Joining Pope Francis, the influential, left-leaning author of Postcapitalism, Paul Mason, and the rap emperor Jay Z in proposing cooperatives as the most rational economic structure and best weapon against economic inequality, here is Charles Moore — a Margaret Thatcher biographer, right-wing journalist, and former editor of The Spectator and Daily Telegraph. He is so conservative that he converted to Roman Catholicism after the Church of England decided to permit the ordination of women priests. Where did he proclaim his love of a style of ownership that has led to muttering diagnoses of ill-advised Marxist tendencies in nearly everyone else who has — from the charismatic pontiff to the most undeniably obscure bloggers? In last weekend’s Wall Street Journal, no less, in a riveting argument quoting Karl himself — approvingly. Sections worthy of special note:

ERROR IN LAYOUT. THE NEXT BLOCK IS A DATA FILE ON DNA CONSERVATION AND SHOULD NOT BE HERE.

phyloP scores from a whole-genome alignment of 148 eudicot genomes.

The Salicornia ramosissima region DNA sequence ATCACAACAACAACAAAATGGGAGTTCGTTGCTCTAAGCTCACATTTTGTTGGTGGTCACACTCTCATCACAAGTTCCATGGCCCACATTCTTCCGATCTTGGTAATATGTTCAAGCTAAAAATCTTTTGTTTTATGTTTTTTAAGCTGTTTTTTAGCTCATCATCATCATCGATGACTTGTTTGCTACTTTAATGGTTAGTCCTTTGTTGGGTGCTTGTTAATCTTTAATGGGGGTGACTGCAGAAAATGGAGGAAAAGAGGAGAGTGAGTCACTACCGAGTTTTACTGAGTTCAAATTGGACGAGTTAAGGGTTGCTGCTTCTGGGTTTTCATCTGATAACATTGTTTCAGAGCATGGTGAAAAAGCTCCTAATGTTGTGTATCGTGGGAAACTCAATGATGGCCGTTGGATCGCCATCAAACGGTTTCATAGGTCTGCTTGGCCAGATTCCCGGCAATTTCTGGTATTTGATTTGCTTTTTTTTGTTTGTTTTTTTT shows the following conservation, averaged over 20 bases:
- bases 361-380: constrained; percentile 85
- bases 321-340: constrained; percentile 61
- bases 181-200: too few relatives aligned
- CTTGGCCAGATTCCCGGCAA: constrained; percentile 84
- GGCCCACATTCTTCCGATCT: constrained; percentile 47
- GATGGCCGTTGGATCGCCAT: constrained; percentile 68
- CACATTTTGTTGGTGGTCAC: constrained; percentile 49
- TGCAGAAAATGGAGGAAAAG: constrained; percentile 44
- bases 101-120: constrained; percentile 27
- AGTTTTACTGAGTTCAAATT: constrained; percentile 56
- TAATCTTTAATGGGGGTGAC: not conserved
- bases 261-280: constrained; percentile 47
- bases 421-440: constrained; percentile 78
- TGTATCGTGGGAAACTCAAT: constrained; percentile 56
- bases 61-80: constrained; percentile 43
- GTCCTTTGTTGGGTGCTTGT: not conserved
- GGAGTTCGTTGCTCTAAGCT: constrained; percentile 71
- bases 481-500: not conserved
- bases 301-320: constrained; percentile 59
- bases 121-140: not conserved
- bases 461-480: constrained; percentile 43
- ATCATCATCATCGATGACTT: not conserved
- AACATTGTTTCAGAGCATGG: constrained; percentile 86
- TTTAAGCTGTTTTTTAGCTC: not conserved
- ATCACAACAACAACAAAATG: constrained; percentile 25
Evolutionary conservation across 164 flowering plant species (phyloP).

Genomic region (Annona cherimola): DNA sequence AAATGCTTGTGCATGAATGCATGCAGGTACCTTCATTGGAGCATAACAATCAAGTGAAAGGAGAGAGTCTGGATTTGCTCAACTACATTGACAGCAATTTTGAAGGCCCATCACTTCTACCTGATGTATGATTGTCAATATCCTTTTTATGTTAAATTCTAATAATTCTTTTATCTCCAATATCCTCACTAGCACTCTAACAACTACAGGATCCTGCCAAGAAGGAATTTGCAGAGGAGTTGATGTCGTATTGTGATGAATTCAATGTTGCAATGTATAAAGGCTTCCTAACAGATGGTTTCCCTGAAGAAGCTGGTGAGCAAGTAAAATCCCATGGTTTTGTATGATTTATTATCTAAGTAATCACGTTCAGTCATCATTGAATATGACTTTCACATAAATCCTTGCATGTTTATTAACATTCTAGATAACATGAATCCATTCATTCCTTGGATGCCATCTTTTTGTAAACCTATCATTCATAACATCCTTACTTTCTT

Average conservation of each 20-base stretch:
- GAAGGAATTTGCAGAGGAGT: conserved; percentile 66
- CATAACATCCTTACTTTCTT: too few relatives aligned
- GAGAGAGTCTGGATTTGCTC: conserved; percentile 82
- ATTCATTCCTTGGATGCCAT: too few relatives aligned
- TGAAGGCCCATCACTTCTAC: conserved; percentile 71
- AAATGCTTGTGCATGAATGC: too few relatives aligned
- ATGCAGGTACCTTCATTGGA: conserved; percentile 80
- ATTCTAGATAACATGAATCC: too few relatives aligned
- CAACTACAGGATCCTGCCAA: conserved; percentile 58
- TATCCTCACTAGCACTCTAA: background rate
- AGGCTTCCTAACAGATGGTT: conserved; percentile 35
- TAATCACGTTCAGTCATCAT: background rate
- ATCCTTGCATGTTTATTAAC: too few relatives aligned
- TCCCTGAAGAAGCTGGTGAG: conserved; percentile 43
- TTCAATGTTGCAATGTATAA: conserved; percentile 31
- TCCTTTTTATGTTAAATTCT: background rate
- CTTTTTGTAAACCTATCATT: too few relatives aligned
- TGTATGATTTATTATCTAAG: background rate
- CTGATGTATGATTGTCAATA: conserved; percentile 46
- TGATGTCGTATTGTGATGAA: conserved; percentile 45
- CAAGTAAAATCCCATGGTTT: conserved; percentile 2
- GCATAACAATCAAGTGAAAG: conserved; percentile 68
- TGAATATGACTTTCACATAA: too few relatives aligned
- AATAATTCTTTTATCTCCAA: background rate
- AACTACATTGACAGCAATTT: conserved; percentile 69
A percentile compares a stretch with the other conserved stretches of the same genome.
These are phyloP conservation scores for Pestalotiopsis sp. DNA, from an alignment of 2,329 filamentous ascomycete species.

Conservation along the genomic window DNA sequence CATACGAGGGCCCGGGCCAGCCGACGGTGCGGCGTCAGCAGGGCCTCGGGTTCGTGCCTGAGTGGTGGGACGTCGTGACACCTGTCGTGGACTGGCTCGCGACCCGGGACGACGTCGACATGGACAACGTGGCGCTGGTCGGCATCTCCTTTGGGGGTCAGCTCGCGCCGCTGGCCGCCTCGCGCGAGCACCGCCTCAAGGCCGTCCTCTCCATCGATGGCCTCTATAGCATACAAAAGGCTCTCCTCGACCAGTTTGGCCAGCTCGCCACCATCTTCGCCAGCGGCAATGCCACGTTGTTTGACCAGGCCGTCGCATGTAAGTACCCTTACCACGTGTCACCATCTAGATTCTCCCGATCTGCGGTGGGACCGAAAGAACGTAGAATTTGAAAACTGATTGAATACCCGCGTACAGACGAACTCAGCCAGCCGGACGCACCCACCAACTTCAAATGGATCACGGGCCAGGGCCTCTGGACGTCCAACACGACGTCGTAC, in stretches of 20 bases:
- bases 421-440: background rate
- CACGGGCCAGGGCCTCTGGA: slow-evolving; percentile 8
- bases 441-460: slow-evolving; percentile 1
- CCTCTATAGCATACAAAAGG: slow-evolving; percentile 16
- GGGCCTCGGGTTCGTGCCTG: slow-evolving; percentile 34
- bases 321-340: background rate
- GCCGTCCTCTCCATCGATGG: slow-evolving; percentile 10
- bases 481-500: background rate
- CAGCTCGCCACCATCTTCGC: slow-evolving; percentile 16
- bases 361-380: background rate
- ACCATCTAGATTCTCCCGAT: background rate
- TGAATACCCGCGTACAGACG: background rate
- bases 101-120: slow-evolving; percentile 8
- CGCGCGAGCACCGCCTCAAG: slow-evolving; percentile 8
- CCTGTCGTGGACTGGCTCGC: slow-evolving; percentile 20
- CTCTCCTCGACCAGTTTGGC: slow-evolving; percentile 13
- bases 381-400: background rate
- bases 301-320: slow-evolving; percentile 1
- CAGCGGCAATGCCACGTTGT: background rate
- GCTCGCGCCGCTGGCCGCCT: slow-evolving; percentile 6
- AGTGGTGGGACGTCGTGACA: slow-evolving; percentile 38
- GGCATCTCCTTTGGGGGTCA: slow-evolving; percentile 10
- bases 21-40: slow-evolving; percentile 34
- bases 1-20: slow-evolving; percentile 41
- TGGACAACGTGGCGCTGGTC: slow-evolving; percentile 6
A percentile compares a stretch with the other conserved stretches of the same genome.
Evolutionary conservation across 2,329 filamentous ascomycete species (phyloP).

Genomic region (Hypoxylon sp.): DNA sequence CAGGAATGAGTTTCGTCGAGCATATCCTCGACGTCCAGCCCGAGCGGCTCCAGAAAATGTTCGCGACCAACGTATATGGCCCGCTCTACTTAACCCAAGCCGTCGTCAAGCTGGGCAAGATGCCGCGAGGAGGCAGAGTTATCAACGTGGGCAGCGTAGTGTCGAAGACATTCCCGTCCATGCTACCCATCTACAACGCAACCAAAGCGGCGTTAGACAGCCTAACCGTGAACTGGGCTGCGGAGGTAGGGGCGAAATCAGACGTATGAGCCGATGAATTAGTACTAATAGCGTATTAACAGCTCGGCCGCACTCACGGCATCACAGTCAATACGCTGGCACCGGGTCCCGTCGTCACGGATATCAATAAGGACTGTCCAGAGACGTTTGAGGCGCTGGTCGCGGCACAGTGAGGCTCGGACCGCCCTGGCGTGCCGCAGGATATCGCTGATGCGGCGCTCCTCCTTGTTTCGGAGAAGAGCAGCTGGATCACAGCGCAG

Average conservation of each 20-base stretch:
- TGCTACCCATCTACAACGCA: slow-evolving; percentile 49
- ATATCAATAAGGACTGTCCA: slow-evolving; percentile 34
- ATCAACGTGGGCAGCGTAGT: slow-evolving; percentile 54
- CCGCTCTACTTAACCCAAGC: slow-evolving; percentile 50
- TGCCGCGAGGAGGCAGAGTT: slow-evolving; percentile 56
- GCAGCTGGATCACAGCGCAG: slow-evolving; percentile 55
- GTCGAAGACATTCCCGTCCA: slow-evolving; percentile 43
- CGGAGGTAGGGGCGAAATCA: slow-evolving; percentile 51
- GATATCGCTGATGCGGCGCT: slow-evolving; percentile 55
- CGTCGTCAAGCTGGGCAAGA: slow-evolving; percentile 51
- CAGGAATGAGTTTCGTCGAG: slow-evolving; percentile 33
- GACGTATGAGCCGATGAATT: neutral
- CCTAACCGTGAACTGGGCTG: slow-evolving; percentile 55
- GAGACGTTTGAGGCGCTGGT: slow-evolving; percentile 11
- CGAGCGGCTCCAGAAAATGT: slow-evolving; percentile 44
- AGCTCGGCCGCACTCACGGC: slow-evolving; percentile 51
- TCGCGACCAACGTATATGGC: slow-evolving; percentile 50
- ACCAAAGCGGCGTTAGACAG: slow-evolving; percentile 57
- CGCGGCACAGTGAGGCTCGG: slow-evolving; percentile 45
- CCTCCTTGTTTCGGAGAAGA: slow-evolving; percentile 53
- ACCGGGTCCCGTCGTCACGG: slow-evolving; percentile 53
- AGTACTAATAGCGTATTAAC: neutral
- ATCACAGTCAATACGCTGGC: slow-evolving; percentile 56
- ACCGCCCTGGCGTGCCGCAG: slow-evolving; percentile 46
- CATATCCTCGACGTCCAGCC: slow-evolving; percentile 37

…There is clearly an unmet need for a politics that goes beyond mere grievance-peddling to develop a new way of thinking about what makes a society free and secure at the same time. If this were easy, we would have heard more of it by now, and I won’t pretend to have the answers. But certain basic principles seem like the proper foundation…

Take ownership much more seriously.

Why are so few companies owned by the people who work for them, and why do both liberal and conservative political parties not offer greater incentives, such as tax advantages, for this to change? It is extraordinary that the joint stock company, the foundation of modern commercial and industrial wealth, is still so little influenced by the views of shareholders.

This is perhaps most evident in the preposterous salaries paid, particularly in the U.S. and Britain, to top executives of public companies. If the owners of these companies truly exercised authority over what is theirs, this wouldn’t happen. If these enterprises had grown over the last 20 years at the same rate as pay for the men who run them (it usually still is men), no one would be talking of a crisis of capitalism.